• Jody Ferguson

The Swerve - Book Review


Before reading The Swerve: How the World Became Modern, I had vaguely heard of Epicurus; I had only heard of Lucretius because I was forced to read some of his poetry once in a Latin class; I certainly had never come across the name of Poggio Bracciolini. These three figures—one Greek, one Roman, one Italian—had as much or more to do with bringing about the Renaissance than any other beings on earth, author Stephen Greenblatt argues in this fascinating work. Of course, Michelangelo, Leonardo di Vinci, Raphael, Francis Bacon, Erasmus, Galileo, Shakespeare and all of their contemporaries were the heart and soul of the Renaissance. However, the men whose ideas spawned that era, which helped Europe transition from the Middle Ages to Modernity in the 15th Century—and the man who introduced them to the Renaissance masters—are the primary figures in Greenblatt’s history.

Greenblatt’s real hero is the little-known Papal secretary Poggio Bracciolini, who spent his days combing through monastic libraries in Italy, Switzerland, France, and Germany for rare texts by Latin, Greek, and Arab historians, philosophers, poets, mathematicians, and scientists. Many of these texts were lost to time, war, fire, and religious zealots of early Christianity (because the topics addressed were often at odds with such basic Christian concepts as divine creation, immaculate conception, divine intervention, etc.). Concurrently, and after Bracciolini’s death, the fall of Constantinople to the Ottoman Turks in 1453 led to a wave of long-lost Greek works flooding into Europe by priests fleeing the fallen eastern seat of Christianity. Through these texts and others uncovered by Bracciolini, artists and scholars throughout Europe at the dawn of the Renaissance were exposed to works of Greek philosophers whose thinking and discoveries were centuries ahead of anything in Medieval Europe.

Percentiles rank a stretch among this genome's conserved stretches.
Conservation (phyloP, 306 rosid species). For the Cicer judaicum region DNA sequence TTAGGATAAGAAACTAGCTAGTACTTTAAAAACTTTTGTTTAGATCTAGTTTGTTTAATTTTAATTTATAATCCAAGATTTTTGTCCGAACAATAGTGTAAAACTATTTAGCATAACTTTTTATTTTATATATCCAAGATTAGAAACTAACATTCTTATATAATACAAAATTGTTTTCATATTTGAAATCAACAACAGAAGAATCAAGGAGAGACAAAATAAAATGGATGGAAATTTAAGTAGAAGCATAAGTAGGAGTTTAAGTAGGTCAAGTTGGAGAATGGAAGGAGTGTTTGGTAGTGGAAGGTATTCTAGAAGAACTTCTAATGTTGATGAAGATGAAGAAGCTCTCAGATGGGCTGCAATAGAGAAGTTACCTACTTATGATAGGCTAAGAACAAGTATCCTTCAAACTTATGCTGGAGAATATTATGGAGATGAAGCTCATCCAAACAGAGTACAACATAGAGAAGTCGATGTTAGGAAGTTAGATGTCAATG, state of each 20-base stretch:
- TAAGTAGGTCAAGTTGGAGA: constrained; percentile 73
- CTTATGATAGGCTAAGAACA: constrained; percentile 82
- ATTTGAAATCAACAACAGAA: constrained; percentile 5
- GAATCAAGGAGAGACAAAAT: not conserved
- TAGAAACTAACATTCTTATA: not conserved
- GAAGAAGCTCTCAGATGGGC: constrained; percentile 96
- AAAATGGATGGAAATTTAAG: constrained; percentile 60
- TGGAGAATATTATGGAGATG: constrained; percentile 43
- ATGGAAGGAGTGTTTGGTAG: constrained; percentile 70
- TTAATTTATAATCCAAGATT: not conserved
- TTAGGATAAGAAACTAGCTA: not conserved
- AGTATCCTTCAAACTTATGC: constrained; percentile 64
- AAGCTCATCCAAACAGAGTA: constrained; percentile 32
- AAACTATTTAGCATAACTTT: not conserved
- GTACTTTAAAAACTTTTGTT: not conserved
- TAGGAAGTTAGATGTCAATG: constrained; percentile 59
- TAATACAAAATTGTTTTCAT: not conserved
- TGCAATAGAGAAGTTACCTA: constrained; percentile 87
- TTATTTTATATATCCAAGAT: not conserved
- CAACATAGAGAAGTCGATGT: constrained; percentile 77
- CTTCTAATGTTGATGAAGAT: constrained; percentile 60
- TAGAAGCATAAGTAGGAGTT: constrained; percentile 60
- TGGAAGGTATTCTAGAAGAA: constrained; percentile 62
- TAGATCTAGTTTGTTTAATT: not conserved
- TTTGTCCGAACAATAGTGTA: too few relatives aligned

In 1417 Bracciolini came upon the last known copy of Lucretius’ poem De Rerum Natura (On the Nature of Things) in a monastery in Germany. The work was known to Medieval scholars only through reference in the writings of Cicero. Lucretius’ poem, written in the first century B.C., is an ode to the Greek philosopher Epicurus, whose school of natural philosophy taught that knowledge is empirical and is gained through the sense and observation. Epicurus theorized about the existence of atoms, arguing that they moved and interacted randomly, occasionally deviating (or “swerving”) course. As such, humans possessed free will because there was no pre-determination of how atoms and molecules will interact. He also taught that though the gods exist, they have no control over human affairs. In his work, Lucretius was critical of all religion and wrote that there was no immortal soul. These were revolutionary thoughts for Medieval Europeans, especially the Catholic Church.

Bracciolini didn’t know he had found a gold mine. He merely copied texts for history’s sake, as a scholar. He also discovered other important historical texts such as Vitruvius’ work on architecture and some of Cicero’s lost orations. So great was his love of history, he and other scholars would literally transcribe by hand old texts that were often in scroll form. Greenblatt’s description of the journeys and findings of Bracciolini and other dedicated scholars of the time are as interesting as the explanation of how this long-lost work came to influence ‘modern’ thinkers and contributed to the Renaissance.


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